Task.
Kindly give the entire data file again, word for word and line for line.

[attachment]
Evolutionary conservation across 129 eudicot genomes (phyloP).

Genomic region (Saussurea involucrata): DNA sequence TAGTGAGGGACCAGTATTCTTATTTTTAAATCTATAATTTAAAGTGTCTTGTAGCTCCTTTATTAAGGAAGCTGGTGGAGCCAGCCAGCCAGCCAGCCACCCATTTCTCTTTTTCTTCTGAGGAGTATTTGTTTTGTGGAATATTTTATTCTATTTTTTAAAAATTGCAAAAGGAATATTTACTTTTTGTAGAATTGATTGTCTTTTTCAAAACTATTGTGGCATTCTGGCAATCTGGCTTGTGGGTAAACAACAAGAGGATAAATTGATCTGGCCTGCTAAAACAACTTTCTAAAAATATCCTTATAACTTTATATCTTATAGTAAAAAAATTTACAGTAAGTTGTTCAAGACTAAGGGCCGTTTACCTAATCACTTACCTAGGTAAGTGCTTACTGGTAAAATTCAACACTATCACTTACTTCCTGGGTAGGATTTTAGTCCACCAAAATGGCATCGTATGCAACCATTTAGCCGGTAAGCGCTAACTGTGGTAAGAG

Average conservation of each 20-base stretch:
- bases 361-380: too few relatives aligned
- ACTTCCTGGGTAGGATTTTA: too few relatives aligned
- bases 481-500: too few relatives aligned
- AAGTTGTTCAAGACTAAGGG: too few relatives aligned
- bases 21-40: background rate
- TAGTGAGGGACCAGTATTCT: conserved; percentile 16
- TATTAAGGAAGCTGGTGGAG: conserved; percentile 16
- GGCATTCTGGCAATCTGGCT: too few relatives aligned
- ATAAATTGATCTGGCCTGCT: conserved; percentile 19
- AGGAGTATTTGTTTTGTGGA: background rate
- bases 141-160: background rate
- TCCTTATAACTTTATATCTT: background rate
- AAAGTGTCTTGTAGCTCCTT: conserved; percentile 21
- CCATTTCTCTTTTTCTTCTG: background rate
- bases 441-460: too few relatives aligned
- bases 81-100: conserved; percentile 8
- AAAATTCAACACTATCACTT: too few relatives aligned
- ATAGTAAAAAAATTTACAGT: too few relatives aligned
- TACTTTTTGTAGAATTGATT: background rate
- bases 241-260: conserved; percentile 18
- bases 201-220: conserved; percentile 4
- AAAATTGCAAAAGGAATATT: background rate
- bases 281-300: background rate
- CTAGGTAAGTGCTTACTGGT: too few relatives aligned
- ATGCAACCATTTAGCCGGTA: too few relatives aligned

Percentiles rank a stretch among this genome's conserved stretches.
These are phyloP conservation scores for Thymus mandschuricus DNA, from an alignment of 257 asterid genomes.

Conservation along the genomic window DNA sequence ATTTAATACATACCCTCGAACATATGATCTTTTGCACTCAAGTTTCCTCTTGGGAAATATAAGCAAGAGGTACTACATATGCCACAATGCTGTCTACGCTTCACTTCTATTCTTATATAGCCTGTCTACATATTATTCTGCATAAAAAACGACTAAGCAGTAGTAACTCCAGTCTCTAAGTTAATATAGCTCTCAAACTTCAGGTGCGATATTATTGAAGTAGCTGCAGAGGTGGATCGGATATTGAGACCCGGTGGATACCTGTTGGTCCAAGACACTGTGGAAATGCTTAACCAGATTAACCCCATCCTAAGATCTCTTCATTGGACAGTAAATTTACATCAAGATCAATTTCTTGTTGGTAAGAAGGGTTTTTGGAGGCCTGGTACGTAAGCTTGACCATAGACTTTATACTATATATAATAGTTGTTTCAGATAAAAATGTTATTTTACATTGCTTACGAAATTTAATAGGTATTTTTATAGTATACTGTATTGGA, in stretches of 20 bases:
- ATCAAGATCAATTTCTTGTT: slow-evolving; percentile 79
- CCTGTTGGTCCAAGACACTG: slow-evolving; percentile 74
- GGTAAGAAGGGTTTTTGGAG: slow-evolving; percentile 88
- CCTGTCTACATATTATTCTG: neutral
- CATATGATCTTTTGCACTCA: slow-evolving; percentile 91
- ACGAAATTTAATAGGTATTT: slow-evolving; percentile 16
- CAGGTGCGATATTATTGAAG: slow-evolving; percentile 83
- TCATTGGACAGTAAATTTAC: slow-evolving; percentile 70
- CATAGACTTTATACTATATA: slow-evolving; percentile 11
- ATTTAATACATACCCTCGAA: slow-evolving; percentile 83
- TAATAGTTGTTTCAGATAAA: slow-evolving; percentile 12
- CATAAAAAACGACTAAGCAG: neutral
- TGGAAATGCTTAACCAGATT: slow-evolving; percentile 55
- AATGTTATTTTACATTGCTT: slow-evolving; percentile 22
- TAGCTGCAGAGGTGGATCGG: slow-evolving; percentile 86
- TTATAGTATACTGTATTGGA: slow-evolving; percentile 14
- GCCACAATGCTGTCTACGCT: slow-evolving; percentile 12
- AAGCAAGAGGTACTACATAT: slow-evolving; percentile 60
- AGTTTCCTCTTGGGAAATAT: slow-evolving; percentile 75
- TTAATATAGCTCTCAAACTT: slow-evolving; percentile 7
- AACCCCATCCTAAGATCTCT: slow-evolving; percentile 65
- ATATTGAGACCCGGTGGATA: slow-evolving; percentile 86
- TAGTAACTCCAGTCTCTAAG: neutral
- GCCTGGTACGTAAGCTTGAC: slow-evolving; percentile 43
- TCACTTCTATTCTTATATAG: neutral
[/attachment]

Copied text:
Evolutionary conservation across 129 eudicot genomes (phyloP).

Genomic region (Saussurea involucrata): DNA sequence TAGTGAGGGACCAGTATTCTTATTTTTAAATCTATAATTTAAAGTGTCTTGTAGCTCCTTTATTAAGGAAGCTGGTGGAGCCAGCCAGCCAGCCAGCCACCCATTTCTCTTTTTCTTCTGAGGAGTATTTGTTTTGTGGAATATTTTATTCTATTTTTTAAAAATTGCAAAAGGAATATTTACTTTTTGTAGAATTGATTGTCTTTTTCAAAACTATTGTGGCATTCTGGCAATCTGGCTTGTGGGTAAACAACAAGAGGATAAATTGATCTGGCCTGCTAAAACAACTTTCTAAAAATATCCTTATAACTTTATATCTTATAGTAAAAAAATTTACAGTAAGTTGTTCAAGACTAAGGGCCGTTTACCTAATCACTTACCTAGGTAAGTGCTTACTGGTAAAATTCAACACTATCACTTACTTCCTGGGTAGGATTTTAGTCCACCAAAATGGCATCGTATGCAACCATTTAGCCGGTAAGCGCTAACTGTGGTAAGAG

Average conservation of each 20-base stretch:
- bases 361-380: too few relatives aligned
- ACTTCCTGGGTAGGATTTTA: too few relatives aligned
- bases 481-500: too few relatives aligned
- AAGTTGTTCAAGACTAAGGG: too few relatives aligned
- bases 21-40: background rate
- TAGTGAGGGACCAGTATTCT: conserved; percentile 16
- TATTAAGGAAGCTGGTGGAG: conserved; percentile 16
- GGCATTCTGGCAATCTGGCT: too few relatives aligned
- ATAAATTGATCTGGCCTGCT: conserved; percentile 19
- AGGAGTATTTGTTTTGTGGA: background rate
- bases 141-160: background rate
- TCCTTATAACTTTATATCTT: background rate
- AAAGTGTCTTGTAGCTCCTT: conserved; percentile 21
- CCATTTCTCTTTTTCTTCTG: background rate
- bases 441-460: too few relatives aligned
- bases 81-100: conserved; percentile 8
- AAAATTCAACACTATCACTT: too few relatives aligned
- ATAGTAAAAAAATTTACAGT: too few relatives aligned
- TACTTTTTGTAGAATTGATT: background rate
- bases 241-260: conserved; percentile 18
- bases 201-220: conserved; percentile 4
- AAAATTGCAAAAGGAATATT: background rate
- bases 281-300: background rate
- CTAGGTAAGTGCTTACTGGT: too few relatives aligned
- ATGCAACCATTTAGCCGGTA: too few relatives aligned

Percentiles rank a stretch among this genome's conserved stretches.
These are phyloP conservation scores for Thymus mandschuricus DNA, from an alignment of 257 asterid genomes.

Conservation along the genomic window DNA sequence ATTTAATACATACCCTCGAACATATGATCTTTTGCACTCAAGTTTCCTCTTGGGAAATATAAGCAAGAGGTACTACATATGCCACAATGCTGTCTACGCTTCACTTCTATTCTTATATAGCCTGTCTACATATTATTCTGCATAAAAAACGACTAAGCAGTAGTAACTCCAGTCTCTAAGTTAATATAGCTCTCAAACTTCAGGTGCGATATTATTGAAGTAGCTGCAGAGGTGGATCGGATATTGAGACCCGGTGGATACCTGTTGGTCCAAGACACTGTGGAAATGCTTAACCAGATTAACCCCATCCTAAGATCTCTTCATTGGACAGTAAATTTACATCAAGATCAATTTCTTGTTGGTAAGAAGGGTTTTTGGAGGCCTGGTACGTAAGCTTGACCATAGACTTTATACTATATATAATAGTTGTTTCAGATAAAAATGTTATTTTACATTGCTTACGAAATTTAATAGGTATTTTTATAGTATACTGTATTGGA, in stretches of 20 bases:
- ATCAAGATCAATTTCTTGTT: slow-evolving; percentile 79
- CCTGTTGGTCCAAGACACTG: slow-evolving; percentile 74
- GGTAAGAAGGGTTTTTGGAG: slow-evolving; percentile 88
- CCTGTCTACATATTATTCTG: neutral
- CATATGATCTTTTGCACTCA: slow-evolving; percentile 91
- ACGAAATTTAATAGGTATTT: slow-evolving; percentile 16
- CAGGTGCGATATTATTGAAG: slow-evolving; percentile 83
- TCATTGGACAGTAAATTTAC: slow-evolving; percentile 70
- CATAGACTTTATACTATATA: slow-evolving; percentile 11
- ATTTAATACATACCCTCGAA: slow-evolving; percentile 83
- TAATAGTTGTTTCAGATAAA: slow-evolving; percentile 12
- CATAAAAAACGACTAAGCAG: neutral
- TGGAAATGCTTAACCAGATT: slow-evolving; percentile 55
- AATGTTATTTTACATTGCTT: slow-evolving; percentile 22
- TAGCTGCAGAGGTGGATCGG: slow-evolving; percentile 86
- TTATAGTATACTGTATTGGA: slow-evolving; percentile 14
- GCCACAATGCTGTCTACGCT: slow-evolving; percentile 12
- AAGCAAGAGGTACTACATAT: slow-evolving; percentile 60
- AGTTTCCTCTTGGGAAATAT: slow-evolving; percentile 75
- TTAATATAGCTCTCAAACTT: slow-evolving; percentile 7
- AACCCCATCCTAAGATCTCT: slow-evolving; percentile 65
- ATATTGAGACCCGGTGGATA: slow-evolving; percentile 86
- TAGTAACTCCAGTCTCTAAG: neutral
- GCCTGGTACGTAAGCTTGAC: slow-evolving; percentile 43
- TCACTTCTATTCTTATATAG: neutral